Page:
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How do vibrating strings and vibrating columns of air create music?

Theory: Standing waves & harmonics

Review: Superposition = what happens when one wave is superimposed  on another wave.  The creates constructive or destructive interference. This can lead to standing waves. Standing waves have nodes and anti-nodes. That’s how a guitar or violin creates music.

Pluck a string. It vibrates at many, many frequencies, all at the same time.

Most of these vibrational modes cancel each other out.

Only the modes which lead to standing waves survive for long.

Here are the first three harmonics of a string, of length L.

Note the relationship between the string’s wavelength (λ, lambda) and its length.

plucked-string-harmonics-and-overtones-giancoli

Enter a caption

“Physics”, Douglas Giancoli, 6th ed., Prentice Hall, 2005

Let’s now see these three in motion.

Note how we interpret these graphs:

(A) If these are strings, they can represent the actual motion of the string

(B) But the same diagrams could represent air molecules vibrating in the pipes of a musical instrument. In that case, these would not show air molecules moving up and down.  Rather, they would show how much each air molecule is being displaced.

fundamental-tone-or-1st-harmonic

1st harmonic (fundamental tone)

1st-overtone-or-2nd-harmonic

1st overtone,
2nd harmonic

.

2nd-overtone-or-3rd-harmonic

2nd overtone,
3rd harmonic

3rd-overtone-or-4th-harmonic

3rd overtone,

4th harmonic

GIFs of harmonics are from Harmonic (Wikipedia)

Lab: Rope and strings harmonics

Get a 10 foot length of rope (Polypropylene Rope)

Affix one end tightly to the bottom of a chair in the “living room.”

Pull the string taut. Since the rope is lying on the ground the entire time, it is basically a 2D object creating a 2D wave.

Create a wave pulse. See if you can get it to reflect.

Change the speed of your pulses. Create a chain of waves moving towards the chair.
Do you observe any reflection?

Slowly change the speed and amplitude of your waves.

Goal: Create a standing wave showing 2nd, 3rd and 4th harmonics.

While viewing the waves, observe the nodes and anti-nodes.
.

Lab: Music with a smartphone app

Use the Android version of Physics Toolbox Sensor Suite  Measuring data with smartphone apps

Lab procedures: Rope and strings harmonics

Get a 10 foot length of rope (Polypropylene Rope)

Affix one end tightly to the bottom of a chair in the “living room.”

Pull the string taut. Since the rope is lying on the ground the entire time, it is a 2D object creating a 2D wave.

Create a wave pulse. See if you can get it to reflect.

Change the speed of your pulses. Create a chain of waves moving towards the chair.
Do you observe any reflection?

Slowly change the speed and amplitude of your waves.

Goal: Create a standing wave showing 2nd, 3rd and 4th harmonics.

Lab procedures: Music with a smartphone app

App: Physics Toolbox Sensor Suite on our phones:

Sound Meter – measures sound intensity.
Tone Detector – measures the frequency of a musical tone.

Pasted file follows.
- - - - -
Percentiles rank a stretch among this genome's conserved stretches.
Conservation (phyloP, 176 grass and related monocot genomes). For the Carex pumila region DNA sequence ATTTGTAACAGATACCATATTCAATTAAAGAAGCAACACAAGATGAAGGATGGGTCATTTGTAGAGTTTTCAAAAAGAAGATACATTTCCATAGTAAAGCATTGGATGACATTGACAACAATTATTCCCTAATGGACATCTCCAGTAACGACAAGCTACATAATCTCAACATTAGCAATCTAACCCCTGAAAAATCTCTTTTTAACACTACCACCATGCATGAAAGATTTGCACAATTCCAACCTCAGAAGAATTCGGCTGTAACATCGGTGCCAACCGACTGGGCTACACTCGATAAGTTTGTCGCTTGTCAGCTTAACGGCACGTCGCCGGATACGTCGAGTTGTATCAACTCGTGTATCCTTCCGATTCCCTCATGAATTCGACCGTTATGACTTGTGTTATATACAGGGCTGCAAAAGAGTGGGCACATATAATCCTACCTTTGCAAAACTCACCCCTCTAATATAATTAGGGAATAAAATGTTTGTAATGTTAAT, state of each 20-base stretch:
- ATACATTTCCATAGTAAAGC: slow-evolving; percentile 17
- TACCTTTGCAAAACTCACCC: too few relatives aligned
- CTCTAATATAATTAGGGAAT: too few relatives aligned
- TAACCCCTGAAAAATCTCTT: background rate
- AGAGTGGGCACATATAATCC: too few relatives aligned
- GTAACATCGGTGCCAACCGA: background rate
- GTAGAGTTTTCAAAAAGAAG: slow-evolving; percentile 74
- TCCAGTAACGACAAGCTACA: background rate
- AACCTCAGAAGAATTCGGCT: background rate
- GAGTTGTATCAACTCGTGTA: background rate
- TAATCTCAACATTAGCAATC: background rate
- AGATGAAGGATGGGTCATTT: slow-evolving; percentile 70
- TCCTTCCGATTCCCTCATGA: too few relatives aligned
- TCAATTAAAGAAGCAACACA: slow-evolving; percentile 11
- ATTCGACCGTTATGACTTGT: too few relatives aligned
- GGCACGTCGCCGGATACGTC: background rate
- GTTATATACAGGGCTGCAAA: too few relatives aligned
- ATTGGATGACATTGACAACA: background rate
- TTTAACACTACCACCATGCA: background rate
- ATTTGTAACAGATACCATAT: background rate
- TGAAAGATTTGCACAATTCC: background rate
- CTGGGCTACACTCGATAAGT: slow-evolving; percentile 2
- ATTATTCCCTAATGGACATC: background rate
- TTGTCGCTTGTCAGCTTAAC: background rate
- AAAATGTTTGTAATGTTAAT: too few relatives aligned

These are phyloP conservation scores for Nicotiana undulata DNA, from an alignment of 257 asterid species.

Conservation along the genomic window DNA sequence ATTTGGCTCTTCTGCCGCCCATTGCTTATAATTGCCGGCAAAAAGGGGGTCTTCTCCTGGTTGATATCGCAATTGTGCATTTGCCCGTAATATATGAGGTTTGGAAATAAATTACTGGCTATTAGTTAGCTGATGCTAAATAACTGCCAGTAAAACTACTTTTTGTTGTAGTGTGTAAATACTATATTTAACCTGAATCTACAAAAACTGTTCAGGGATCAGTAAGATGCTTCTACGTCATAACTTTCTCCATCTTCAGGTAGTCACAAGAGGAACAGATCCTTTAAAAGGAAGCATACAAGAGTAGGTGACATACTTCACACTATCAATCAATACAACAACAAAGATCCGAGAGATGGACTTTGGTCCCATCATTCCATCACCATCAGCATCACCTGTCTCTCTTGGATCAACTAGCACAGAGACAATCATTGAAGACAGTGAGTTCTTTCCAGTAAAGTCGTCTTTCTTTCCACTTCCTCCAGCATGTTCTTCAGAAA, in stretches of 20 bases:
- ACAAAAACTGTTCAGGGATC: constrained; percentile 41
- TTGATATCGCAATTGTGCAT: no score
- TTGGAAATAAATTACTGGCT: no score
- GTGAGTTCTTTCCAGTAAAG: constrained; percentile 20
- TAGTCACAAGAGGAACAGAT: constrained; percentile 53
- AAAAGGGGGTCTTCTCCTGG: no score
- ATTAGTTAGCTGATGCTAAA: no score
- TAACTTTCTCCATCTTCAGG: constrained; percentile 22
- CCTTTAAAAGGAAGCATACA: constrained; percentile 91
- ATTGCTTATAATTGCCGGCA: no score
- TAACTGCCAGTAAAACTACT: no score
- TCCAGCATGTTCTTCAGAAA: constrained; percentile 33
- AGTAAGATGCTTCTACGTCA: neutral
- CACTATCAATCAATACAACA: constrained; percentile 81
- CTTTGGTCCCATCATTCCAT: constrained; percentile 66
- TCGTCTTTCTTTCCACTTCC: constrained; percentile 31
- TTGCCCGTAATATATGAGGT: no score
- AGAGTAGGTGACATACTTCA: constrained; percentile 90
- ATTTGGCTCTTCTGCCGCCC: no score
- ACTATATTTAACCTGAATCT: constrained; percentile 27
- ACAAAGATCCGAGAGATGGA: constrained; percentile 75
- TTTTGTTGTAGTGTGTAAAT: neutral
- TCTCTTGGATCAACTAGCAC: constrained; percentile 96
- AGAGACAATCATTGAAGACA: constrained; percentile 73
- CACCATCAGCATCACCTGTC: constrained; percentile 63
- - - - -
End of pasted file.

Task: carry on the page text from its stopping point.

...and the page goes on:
Oscilloscope – shows us the wave shape and relative amplitude of a musical tone.

  1. Bring a tuning fork near your phone. Read the frequency off of the metal stamp. Analyze the sound intensity, tone, and wave shape, using the app functions noted above. Record your results.
  2. Bring singing wine glasses near your phone. Analyze the sound intensity, tone, and wave shape, using the app functions noted above. Play 2 different notes. Record your results.

Writing the lab report

Lab report

Title, Introduction, Materials, Procedure

Diagrams (show how the rope is connected to a chair –draw standing waves – 1st, 2nd and 3rd harmonics)

Data table

Object Frequency (Hz) Speed of sound (m/s) Wavelength
Tuning fork A
Tuning fork B
Singing glass A
Singing glass B

Data analysis (calculations) section: Use data from the musical notes you analyzed. Assuming that the speed of sound in air is 343 meters/second, calculate the wavelength of two different musical notes. Start with the correct equation, solve for the variable that you need, and plug in numbers only in the last step.

Systematic error: make sure to briefly include this section.

Conclusion: Your observations help you relate to what we learn about waves. You show this by answering these questions:

(1) How many wavelengths is in the 1st harmonic? In the 2nd, 3rd and 4th?

(2) What is a general formula that relates wavelengths to harmonics?

(3) In complete sentences, clearly write what you learned about the tuning fork’s sound intensity, tone, and wave shape.

(4) In complete sentences, clearly write what you learned about the instrument’s sound intensity, tone, and wave shape.

Physics of wind instruments

(11th grade)

Tube Open Both ends Music harmonics and fundamentals

from “Physics”, Douglas Giancoli, 6th ed., Prentice Hall, 2005

Tube closed at one end Music harmonics and fundamentals

from “Physics”, Douglas Giancoli, 6th ed., Prentice Hall, 2005

From Dan Russell

While teaching undergraduate physics at Kettering University for 16 years, I was often frustrated with the depiction of standing sound waves in pipes as it was presented in most elementary physics textbooks… The solution: an animation to visualize particle motion and pressure for longitudinal sound waves….I created the animation below and its accompanying description in an attempt to better explain the behavior of a standing sound wave in a pipe.  Standing Sound Waves (Longitudinal Standing Waves)

The Quality of Sound, and Noise